Image: Debbie Wilson
The South Downs
Under two hours from London, The South Downs National Park in Sussex has it all. From rolling green hills, magnificent chalk grassland, shimmering rivers, ancient woodland, wildlife-rich heathland and dark night skies, to lowland pastures, picturesque villages, historic market towns, breathtaking trails and views and the iconic white cliffs of the Heritage Coast.
A “Down” is a southern English term for a low or medium-sized hill. The rolling landscape has peaks which rarely exceed 200 metres in height - the tallest peak in the Park is Blackdown at 190m - and although usually composed of chalk, they can also be sandy.
The upper chalklands provide the ideal environment for wild flowers which in turn provide a precious habitat for butterflies. During the spring and summer months up to 30 different species can be found fluttering around on a sunny day. The lowland heaths provide valuable habitats for our reptile and amphibians and all 12 UK species can be found living in this internationally important landscape. On a June evening, you may be fortunate enough to catch the otherwordly call from a nightjar. Once experienced, never forgotten.
This is the area that inspired both William Blake's poem 'Jerusalem' and Hubert Parry's music which transformed it into the well-loved hymn we know today. Come and be inspired by 'England's mountains green,' whatever your interests, you’re guaranteed to fall in love with the South Downs National Park.
Where is South Downs National Park?
The South Down National Park stretches from Winchester in the West to Eastbourne in the East through the counties of Hampshire, East Sussex and predominantly West Sussex. The South Downs cover over 1,600 square kilometres.
An Area of Outstanding Natural Beauty since 1966, the region was awarded National Park status in 2011, making it the newest of the UK’s national parks.
The South Downs visitor centre is based in the historic market town of Midhurst, the gateway to the National Park, and is where you can pick up a South Downs map, South Downs Way map, other walking and cycling routes, and inspiration for your thrilling visit ahead.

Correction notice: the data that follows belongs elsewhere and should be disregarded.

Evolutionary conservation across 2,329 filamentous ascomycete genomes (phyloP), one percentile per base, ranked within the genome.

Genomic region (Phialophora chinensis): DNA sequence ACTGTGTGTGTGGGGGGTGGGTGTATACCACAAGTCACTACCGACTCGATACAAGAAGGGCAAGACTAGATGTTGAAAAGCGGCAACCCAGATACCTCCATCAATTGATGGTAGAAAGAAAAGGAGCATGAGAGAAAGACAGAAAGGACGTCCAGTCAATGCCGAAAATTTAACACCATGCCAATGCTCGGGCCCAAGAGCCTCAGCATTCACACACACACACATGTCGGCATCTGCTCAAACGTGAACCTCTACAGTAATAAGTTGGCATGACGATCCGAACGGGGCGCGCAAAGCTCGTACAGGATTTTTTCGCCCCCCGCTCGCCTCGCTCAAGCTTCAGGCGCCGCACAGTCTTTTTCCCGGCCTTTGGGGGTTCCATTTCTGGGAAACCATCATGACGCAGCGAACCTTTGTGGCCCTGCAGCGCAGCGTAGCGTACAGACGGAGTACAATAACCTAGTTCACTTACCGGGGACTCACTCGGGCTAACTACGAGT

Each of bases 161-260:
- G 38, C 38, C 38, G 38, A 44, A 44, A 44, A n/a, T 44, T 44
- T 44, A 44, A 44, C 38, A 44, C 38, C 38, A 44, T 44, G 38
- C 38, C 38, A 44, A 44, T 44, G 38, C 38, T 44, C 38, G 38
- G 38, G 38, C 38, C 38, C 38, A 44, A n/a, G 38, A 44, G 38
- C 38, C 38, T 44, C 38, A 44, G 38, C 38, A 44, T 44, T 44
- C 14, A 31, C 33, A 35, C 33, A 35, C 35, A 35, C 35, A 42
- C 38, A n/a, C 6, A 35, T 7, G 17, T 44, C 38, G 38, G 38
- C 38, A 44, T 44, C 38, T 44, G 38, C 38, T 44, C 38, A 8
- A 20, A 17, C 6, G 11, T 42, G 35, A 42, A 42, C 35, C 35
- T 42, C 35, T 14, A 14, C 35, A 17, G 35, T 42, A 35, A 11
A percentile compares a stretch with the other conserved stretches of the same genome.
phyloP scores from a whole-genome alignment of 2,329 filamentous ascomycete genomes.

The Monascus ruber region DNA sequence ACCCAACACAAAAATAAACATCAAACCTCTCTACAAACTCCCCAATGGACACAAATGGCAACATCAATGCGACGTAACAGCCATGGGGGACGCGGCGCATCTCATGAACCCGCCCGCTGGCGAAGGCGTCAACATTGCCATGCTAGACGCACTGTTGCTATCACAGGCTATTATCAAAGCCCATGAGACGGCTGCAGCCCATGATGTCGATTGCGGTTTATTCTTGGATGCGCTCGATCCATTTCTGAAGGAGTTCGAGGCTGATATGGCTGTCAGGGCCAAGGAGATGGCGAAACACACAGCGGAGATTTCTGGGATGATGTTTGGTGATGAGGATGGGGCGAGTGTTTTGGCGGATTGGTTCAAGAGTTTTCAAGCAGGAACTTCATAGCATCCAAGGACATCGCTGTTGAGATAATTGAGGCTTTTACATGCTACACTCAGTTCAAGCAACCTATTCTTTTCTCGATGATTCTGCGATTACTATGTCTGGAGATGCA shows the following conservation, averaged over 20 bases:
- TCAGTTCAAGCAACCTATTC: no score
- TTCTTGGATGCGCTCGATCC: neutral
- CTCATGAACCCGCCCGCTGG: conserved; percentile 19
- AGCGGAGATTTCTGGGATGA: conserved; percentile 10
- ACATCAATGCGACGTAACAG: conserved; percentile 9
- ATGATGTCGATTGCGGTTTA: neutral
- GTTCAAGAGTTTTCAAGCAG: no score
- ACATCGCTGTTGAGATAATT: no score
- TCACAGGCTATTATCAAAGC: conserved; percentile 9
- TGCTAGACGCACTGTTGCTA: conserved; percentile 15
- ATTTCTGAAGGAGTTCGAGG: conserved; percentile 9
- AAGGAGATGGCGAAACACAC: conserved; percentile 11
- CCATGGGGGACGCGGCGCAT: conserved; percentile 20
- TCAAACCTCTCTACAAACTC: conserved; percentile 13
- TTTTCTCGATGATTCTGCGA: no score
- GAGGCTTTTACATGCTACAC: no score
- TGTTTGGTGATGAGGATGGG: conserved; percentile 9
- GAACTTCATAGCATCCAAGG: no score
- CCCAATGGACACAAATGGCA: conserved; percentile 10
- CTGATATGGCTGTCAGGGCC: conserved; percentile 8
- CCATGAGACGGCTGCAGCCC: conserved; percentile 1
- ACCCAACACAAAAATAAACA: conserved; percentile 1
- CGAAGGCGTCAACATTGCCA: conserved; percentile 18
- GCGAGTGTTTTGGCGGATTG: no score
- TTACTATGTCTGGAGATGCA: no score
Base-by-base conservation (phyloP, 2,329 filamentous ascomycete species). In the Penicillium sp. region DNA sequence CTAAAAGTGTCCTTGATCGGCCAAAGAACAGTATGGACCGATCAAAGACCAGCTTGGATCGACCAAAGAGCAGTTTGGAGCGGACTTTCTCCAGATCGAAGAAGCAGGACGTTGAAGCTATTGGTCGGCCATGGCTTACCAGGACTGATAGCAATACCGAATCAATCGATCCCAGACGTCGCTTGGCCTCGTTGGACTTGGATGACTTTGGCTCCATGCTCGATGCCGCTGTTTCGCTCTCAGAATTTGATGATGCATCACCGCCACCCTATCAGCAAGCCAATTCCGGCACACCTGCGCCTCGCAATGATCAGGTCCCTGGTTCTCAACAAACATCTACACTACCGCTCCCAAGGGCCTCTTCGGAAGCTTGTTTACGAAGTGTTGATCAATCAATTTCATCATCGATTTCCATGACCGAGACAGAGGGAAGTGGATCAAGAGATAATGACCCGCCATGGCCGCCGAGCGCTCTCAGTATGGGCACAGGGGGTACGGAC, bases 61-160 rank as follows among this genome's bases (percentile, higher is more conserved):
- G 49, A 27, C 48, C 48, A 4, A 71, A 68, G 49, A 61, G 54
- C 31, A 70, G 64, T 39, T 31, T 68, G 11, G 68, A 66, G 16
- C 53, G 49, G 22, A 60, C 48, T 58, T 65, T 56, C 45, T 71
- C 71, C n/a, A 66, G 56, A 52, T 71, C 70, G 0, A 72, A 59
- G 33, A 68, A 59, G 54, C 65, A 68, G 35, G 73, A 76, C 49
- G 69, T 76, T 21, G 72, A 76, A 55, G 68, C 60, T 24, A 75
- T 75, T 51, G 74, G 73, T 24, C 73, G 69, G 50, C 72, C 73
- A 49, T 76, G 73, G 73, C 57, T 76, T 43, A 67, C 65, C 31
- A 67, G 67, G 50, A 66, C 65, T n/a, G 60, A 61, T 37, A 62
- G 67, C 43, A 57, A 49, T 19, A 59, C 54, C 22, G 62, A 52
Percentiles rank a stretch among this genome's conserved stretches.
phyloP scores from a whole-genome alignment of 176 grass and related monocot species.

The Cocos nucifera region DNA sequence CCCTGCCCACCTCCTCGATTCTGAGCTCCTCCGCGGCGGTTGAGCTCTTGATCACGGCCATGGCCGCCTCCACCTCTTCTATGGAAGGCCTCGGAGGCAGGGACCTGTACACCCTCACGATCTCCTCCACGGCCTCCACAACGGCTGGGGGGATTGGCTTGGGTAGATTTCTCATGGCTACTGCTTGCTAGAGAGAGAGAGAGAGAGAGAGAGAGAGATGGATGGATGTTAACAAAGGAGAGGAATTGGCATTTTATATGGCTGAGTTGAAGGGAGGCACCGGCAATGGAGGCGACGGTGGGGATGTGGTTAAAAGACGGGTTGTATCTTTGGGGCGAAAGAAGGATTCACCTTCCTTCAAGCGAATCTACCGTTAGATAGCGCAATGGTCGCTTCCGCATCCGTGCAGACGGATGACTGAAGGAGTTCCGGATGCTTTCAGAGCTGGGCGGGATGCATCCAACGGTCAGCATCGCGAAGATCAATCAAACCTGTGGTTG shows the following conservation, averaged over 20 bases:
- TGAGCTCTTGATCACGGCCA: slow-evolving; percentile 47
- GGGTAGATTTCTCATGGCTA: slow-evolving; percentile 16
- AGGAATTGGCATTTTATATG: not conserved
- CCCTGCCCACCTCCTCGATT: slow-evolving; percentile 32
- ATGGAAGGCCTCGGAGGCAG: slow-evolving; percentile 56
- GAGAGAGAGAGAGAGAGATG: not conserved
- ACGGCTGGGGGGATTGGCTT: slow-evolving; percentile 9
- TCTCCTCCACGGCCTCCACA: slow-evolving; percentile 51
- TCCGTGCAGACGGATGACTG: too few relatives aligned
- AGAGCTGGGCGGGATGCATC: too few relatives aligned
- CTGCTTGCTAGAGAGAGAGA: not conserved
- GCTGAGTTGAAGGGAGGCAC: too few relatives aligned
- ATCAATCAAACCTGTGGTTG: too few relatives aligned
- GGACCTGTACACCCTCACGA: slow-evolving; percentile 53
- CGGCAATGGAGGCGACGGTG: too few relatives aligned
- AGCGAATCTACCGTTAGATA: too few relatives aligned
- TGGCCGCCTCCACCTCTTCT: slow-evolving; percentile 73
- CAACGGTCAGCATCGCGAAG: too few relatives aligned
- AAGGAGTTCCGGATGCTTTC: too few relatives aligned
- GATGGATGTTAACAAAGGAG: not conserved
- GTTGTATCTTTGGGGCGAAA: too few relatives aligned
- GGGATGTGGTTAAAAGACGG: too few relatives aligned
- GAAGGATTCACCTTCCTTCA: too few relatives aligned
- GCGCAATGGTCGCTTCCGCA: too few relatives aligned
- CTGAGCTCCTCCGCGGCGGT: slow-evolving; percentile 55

Leisure, lunch, the list goes on…
You could easily be mistaken for thinking that a trip to the South Downs National Park is just about walking and cycling.
While the South Downs does offer some of the very best walking and cycling routes in the UK, including the famous South Downs Way (the only National Trail to lie entirely within a National Park) there are so many other things to do here too.
This is the sunniest part of southern England and the sun along with the chalk provides the perfect growing environment for vines. Try and carve out some time to visit one of the many vineyards to be found in the Park and enjoy a glass of Sussex, or a leisurely lunch or afternoon tea overlooking the vines.
From art galleries, theatres, antiques, wildlife tours, Roman ruins, and museums, to gardens and garden centres, light railways, stately homes, planetariums, artisan food, vineyards and breweries, the list goes on.
If you’re looking for something more active, why not try horse-riding, polo lessons, paddle boarding, shooting, rounds of golf, fishing, festivals or undertaking the South Downs Marathon? The choices are endless.
Camping and Glamping
If camping or glamping in the South Downs takes your fancy, you’ll probably be interested to know that the South Downs have been granted International Dark Sky Reserve status, making it one of the best places in the country to view the night sky!
Today, the park is one of only 16 such Reserves in the world.
South Downs Way
Of course, we couldn’t not talk about the South Downs Way – the jewel of our National Park.
The 100 mile (160km) South Downs Way is one of 15 National Trails in England and Wales and was the first bridleway National Trail in England.
The route stretches from the ancient cathedral city of Winchester, through to the white chalky cliffs of the Seven Sisters and Beachy Head at Eastbourne.
Surrounded by some of the most spectacular scenery in the country and with most if it being off-road and a bridleway, this can be used by walkers, horse riders and cyclists alike.
The South Downs Way follows the old routes and droveways along the chalk escarpment and ridges of the South Downs. It's trail that's hard to beat and provides the visitor with the opportunity “to get away from it all” without having to travel too far. The undulating path provides a wonderful trip for long distance riders as well as walkers.
If you can't spare the time to attempt the whole route in one go, it also provides interesting day trips and short breaks; there are entry points all along this National Trail. Simply pick up a map from the South Downs Centre, upload a GPS guide to your bike’s sat nav, download a walking map or details of connecting bus services to your phone, and before you know it you can be out exploring the very best the British countryside has to offer.
Whatever you choose to do on your visit to the South Downs National Park, you’re sure to be astounded.